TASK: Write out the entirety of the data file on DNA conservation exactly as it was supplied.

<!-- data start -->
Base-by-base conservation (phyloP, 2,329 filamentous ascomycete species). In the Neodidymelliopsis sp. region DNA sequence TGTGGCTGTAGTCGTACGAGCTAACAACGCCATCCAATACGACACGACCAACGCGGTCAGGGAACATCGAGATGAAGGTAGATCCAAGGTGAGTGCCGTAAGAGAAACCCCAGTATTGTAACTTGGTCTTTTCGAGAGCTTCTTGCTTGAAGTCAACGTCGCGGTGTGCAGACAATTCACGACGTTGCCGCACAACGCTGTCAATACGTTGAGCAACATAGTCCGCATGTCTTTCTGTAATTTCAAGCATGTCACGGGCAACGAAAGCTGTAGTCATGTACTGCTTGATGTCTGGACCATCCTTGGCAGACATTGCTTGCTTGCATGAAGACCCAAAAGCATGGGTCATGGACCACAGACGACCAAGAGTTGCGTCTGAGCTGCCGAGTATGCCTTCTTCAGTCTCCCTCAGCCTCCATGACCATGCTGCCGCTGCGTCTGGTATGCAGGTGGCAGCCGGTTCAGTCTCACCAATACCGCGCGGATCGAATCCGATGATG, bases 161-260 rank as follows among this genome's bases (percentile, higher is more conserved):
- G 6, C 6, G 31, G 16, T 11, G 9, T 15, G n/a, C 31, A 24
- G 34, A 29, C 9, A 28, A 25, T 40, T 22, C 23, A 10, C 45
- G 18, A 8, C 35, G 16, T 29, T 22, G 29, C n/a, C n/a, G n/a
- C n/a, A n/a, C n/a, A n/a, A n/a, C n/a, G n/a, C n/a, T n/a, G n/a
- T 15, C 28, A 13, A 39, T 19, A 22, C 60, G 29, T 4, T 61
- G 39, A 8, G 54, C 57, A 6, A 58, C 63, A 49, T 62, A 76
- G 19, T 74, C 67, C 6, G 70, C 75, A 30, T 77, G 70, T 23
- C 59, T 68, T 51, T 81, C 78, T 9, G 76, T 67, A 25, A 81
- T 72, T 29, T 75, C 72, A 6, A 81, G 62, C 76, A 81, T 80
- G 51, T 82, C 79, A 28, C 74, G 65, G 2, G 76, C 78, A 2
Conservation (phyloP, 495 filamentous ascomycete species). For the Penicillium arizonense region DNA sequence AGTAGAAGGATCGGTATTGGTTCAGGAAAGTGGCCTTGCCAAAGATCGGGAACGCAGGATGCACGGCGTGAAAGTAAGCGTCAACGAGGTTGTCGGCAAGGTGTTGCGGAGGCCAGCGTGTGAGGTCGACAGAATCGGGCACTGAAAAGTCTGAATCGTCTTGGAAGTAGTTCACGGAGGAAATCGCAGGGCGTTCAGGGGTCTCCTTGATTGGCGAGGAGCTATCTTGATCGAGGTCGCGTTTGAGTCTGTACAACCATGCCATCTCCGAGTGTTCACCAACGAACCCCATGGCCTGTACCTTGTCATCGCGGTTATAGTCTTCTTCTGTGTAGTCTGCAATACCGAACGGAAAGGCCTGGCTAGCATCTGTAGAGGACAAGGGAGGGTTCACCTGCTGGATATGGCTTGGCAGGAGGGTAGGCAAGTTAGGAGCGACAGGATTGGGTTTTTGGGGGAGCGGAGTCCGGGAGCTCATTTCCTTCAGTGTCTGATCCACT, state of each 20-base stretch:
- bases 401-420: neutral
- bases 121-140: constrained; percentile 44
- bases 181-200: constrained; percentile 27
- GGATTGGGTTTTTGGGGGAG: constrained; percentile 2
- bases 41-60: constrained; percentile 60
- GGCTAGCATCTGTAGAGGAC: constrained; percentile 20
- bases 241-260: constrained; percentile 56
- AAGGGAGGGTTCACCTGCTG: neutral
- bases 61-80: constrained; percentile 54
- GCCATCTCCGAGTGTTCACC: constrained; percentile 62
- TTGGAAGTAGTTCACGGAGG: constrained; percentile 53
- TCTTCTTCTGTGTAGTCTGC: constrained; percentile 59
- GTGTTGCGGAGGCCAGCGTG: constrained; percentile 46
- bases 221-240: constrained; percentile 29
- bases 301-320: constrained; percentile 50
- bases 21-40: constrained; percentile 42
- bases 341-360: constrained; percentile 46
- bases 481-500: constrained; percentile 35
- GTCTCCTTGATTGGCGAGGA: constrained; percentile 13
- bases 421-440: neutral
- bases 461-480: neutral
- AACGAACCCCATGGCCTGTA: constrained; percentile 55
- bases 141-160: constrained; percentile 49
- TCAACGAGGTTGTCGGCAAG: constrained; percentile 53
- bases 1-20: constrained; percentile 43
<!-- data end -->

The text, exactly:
Base-by-base conservation (phyloP, 2,329 filamentous ascomycete species). In the Neodidymelliopsis sp. region DNA sequence TGTGGCTGTAGTCGTACGAGCTAACAACGCCATCCAATACGACACGACCAACGCGGTCAGGGAACATCGAGATGAAGGTAGATCCAAGGTGAGTGCCGTAAGAGAAACCCCAGTATTGTAACTTGGTCTTTTCGAGAGCTTCTTGCTTGAAGTCAACGTCGCGGTGTGCAGACAATTCACGACGTTGCCGCACAACGCTGTCAATACGTTGAGCAACATAGTCCGCATGTCTTTCTGTAATTTCAAGCATGTCACGGGCAACGAAAGCTGTAGTCATGTACTGCTTGATGTCTGGACCATCCTTGGCAGACATTGCTTGCTTGCATGAAGACCCAAAAGCATGGGTCATGGACCACAGACGACCAAGAGTTGCGTCTGAGCTGCCGAGTATGCCTTCTTCAGTCTCCCTCAGCCTCCATGACCATGCTGCCGCTGCGTCTGGTATGCAGGTGGCAGCCGGTTCAGTCTCACCAATACCGCGCGGATCGAATCCGATGATG, bases 161-260 rank as follows among this genome's bases (percentile, higher is more conserved):
- G 6, C 6, G 31, G 16, T 11, G 9, T 15, G n/a, C 31, A 24
- G 34, A 29, C 9, A 28, A 25, T 40, T 22, C 23, A 10, C 45
- G 18, A 8, C 35, G 16, T 29, T 22, G 29, C n/a, C n/a, G n/a
- C n/a, A n/a, C n/a, A n/a, A n/a, C n/a, G n/a, C n/a, T n/a, G n/a
- T 15, C 28, A 13, A 39, T 19, A 22, C 60, G 29, T 4, T 61
- G 39, A 8, G 54, C 57, A 6, A 58, C 63, A 49, T 62, A 76
- G 19, T 74, C 67, C 6, G 70, C 75, A 30, T 77, G 70, T 23
- C 59, T 68, T 51, T 81, C 78, T 9, G 76, T 67, A 25, A 81
- T 72, T 29, T 75, C 72, A 6, A 81, G 62, C 76, A 81, T 80
- G 51, T 82, C 79, A 28, C 74, G 65, G 2, G 76, C 78, A 2
Conservation (phyloP, 495 filamentous ascomycete species). For the Penicillium arizonense region DNA sequence AGTAGAAGGATCGGTATTGGTTCAGGAAAGTGGCCTTGCCAAAGATCGGGAACGCAGGATGCACGGCGTGAAAGTAAGCGTCAACGAGGTTGTCGGCAAGGTGTTGCGGAGGCCAGCGTGTGAGGTCGACAGAATCGGGCACTGAAAAGTCTGAATCGTCTTGGAAGTAGTTCACGGAGGAAATCGCAGGGCGTTCAGGGGTCTCCTTGATTGGCGAGGAGCTATCTTGATCGAGGTCGCGTTTGAGTCTGTACAACCATGCCATCTCCGAGTGTTCACCAACGAACCCCATGGCCTGTACCTTGTCATCGCGGTTATAGTCTTCTTCTGTGTAGTCTGCAATACCGAACGGAAAGGCCTGGCTAGCATCTGTAGAGGACAAGGGAGGGTTCACCTGCTGGATATGGCTTGGCAGGAGGGTAGGCAAGTTAGGAGCGACAGGATTGGGTTTTTGGGGGAGCGGAGTCCGGGAGCTCATTTCCTTCAGTGTCTGATCCACT, state of each 20-base stretch:
- bases 401-420: neutral
- bases 121-140: constrained; percentile 44
- bases 181-200: constrained; percentile 27
- GGATTGGGTTTTTGGGGGAG: constrained; percentile 2
- bases 41-60: constrained; percentile 60
- GGCTAGCATCTGTAGAGGAC: constrained; percentile 20
- bases 241-260: constrained; percentile 56
- AAGGGAGGGTTCACCTGCTG: neutral
- bases 61-80: constrained; percentile 54
- GCCATCTCCGAGTGTTCACC: constrained; percentile 62
- TTGGAAGTAGTTCACGGAGG: constrained; percentile 53
- TCTTCTTCTGTGTAGTCTGC: constrained; percentile 59
- GTGTTGCGGAGGCCAGCGTG: constrained; percentile 46
- bases 221-240: constrained; percentile 29
- bases 301-320: constrained; percentile 50
- bases 21-40: constrained; percentile 42
- bases 341-360: constrained; percentile 46
- bases 481-500: constrained; percentile 35
- GTCTCCTTGATTGGCGAGGA: constrained; percentile 13
- bases 421-440: neutral
- bases 461-480: neutral
- AACGAACCCCATGGCCTGTA: constrained; percentile 55
- bases 141-160: constrained; percentile 49
- TCAACGAGGTTGTCGGCAAG: constrained; percentile 53
- bases 1-20: constrained; percentile 43